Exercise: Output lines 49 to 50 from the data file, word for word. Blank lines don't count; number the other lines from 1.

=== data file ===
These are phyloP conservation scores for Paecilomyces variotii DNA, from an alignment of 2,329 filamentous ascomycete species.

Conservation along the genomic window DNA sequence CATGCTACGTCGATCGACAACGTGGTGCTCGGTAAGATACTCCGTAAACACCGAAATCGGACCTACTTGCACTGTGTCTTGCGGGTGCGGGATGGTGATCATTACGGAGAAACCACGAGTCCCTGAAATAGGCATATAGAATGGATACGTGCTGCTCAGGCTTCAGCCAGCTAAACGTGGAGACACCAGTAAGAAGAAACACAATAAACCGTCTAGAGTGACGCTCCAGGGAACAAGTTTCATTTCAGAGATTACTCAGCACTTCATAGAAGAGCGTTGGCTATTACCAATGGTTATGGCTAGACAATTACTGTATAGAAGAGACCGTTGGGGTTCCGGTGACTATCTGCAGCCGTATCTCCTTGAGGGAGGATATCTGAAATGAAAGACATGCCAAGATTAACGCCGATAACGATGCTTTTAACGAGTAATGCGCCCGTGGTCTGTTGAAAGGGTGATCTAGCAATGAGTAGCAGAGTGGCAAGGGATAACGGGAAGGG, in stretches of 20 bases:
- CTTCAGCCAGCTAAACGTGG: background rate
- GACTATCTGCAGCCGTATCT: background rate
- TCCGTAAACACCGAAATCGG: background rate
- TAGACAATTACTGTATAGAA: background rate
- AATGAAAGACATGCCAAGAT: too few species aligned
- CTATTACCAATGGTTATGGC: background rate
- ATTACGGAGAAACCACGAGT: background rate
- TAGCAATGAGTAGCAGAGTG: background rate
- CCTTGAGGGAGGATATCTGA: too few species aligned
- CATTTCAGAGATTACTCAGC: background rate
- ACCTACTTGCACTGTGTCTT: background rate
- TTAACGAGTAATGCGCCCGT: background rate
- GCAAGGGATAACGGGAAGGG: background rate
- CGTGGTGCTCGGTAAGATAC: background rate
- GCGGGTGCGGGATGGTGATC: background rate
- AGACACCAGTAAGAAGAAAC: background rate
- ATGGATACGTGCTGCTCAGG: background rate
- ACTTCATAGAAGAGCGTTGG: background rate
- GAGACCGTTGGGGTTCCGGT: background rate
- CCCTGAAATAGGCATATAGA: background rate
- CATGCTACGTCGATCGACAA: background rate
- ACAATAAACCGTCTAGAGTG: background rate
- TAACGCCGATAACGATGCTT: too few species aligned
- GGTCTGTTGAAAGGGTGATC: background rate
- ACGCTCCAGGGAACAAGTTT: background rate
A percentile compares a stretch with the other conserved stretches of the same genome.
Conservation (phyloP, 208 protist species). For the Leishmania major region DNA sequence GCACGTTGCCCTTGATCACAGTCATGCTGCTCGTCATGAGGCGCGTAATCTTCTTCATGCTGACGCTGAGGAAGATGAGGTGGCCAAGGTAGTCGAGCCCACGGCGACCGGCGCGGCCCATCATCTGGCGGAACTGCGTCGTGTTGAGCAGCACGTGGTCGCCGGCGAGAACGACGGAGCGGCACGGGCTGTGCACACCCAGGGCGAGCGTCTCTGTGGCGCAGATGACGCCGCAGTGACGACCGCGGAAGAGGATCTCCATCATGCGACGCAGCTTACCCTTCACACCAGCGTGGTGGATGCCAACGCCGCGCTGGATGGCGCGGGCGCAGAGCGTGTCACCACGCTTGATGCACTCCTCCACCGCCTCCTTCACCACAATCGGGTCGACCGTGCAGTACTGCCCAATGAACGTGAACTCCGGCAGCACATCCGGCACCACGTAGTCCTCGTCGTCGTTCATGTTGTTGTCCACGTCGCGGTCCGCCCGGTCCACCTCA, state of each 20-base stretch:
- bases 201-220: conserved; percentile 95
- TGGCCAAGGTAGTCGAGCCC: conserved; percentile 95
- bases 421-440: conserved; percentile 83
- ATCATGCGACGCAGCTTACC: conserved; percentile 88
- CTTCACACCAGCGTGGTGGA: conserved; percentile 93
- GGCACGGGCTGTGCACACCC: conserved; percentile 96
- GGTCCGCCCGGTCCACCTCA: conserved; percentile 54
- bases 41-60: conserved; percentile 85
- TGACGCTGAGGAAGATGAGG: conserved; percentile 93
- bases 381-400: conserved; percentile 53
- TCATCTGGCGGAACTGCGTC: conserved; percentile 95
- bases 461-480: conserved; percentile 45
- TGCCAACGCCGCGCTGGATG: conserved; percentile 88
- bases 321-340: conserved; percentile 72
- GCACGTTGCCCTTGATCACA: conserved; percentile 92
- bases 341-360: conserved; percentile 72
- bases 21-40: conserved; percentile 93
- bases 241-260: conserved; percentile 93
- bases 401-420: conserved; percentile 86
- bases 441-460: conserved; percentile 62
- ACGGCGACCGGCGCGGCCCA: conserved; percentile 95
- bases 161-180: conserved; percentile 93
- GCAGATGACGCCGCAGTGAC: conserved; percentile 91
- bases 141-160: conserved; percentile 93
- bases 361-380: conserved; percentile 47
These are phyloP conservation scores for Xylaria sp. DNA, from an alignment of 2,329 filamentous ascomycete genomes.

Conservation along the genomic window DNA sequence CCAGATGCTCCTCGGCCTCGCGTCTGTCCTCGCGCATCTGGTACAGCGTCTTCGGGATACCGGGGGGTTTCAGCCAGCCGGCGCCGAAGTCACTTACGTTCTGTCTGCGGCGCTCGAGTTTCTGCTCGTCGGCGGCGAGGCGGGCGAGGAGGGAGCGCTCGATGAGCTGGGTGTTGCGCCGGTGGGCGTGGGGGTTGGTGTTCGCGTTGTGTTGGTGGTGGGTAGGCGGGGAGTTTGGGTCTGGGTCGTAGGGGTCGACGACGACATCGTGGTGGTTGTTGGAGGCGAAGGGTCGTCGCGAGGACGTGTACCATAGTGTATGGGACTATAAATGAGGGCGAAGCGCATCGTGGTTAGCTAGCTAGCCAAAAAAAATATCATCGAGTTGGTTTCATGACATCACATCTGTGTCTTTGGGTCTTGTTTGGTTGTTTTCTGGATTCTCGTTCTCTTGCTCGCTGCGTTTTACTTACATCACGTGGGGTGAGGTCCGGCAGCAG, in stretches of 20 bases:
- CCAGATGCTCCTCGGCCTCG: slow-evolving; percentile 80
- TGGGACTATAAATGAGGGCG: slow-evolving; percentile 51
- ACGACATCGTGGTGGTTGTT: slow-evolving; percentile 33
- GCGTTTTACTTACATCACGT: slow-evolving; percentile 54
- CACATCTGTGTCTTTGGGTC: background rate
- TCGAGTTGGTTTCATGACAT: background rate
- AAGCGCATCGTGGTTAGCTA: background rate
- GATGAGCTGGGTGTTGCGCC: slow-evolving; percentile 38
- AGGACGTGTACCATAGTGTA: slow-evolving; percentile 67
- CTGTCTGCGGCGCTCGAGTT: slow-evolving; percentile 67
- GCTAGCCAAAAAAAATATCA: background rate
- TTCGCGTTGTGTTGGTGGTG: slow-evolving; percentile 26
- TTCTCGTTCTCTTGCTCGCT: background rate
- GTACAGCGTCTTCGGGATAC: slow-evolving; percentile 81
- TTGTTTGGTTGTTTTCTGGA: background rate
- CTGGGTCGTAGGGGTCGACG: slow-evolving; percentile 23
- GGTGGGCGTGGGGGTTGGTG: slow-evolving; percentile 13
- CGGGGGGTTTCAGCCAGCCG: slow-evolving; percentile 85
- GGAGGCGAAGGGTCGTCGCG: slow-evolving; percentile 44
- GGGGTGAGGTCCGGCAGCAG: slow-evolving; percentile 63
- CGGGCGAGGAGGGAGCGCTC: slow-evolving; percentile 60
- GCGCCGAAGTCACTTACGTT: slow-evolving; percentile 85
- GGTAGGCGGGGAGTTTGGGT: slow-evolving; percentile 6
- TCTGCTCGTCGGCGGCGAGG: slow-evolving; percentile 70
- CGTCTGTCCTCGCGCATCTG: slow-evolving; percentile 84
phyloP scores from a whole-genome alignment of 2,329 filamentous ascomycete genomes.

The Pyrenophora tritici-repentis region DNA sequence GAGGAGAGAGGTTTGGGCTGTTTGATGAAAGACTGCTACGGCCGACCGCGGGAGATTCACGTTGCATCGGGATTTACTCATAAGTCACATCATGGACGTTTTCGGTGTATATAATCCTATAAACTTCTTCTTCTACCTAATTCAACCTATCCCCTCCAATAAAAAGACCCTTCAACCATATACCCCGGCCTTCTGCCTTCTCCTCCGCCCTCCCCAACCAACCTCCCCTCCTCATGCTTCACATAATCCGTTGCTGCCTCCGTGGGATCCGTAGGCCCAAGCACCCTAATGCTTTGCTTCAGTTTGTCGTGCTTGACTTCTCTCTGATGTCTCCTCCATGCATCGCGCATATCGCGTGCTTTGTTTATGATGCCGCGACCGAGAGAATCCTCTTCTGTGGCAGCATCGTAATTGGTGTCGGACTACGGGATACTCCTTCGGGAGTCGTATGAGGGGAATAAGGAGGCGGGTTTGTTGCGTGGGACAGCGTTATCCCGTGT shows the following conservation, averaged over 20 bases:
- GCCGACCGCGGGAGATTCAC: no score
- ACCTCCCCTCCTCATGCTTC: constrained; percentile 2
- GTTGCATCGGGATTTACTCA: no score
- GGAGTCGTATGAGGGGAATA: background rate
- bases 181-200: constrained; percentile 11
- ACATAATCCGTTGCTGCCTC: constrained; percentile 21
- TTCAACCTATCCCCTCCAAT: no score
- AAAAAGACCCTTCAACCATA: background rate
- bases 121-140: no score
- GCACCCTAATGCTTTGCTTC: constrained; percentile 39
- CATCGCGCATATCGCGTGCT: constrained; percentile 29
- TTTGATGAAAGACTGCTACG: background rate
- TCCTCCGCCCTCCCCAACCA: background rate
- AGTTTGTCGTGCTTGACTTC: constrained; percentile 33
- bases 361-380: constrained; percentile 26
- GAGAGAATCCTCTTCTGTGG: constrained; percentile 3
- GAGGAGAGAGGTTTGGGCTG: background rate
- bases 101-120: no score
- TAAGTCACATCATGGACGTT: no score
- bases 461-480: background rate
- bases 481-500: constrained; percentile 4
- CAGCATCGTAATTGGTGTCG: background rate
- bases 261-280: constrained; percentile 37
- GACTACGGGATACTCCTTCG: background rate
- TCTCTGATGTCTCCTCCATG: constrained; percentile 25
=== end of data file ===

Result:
- bases 441-460: conserved; percentile 62
- ACGGCGACCGGCGCGGCCCA: conserved; percentile 95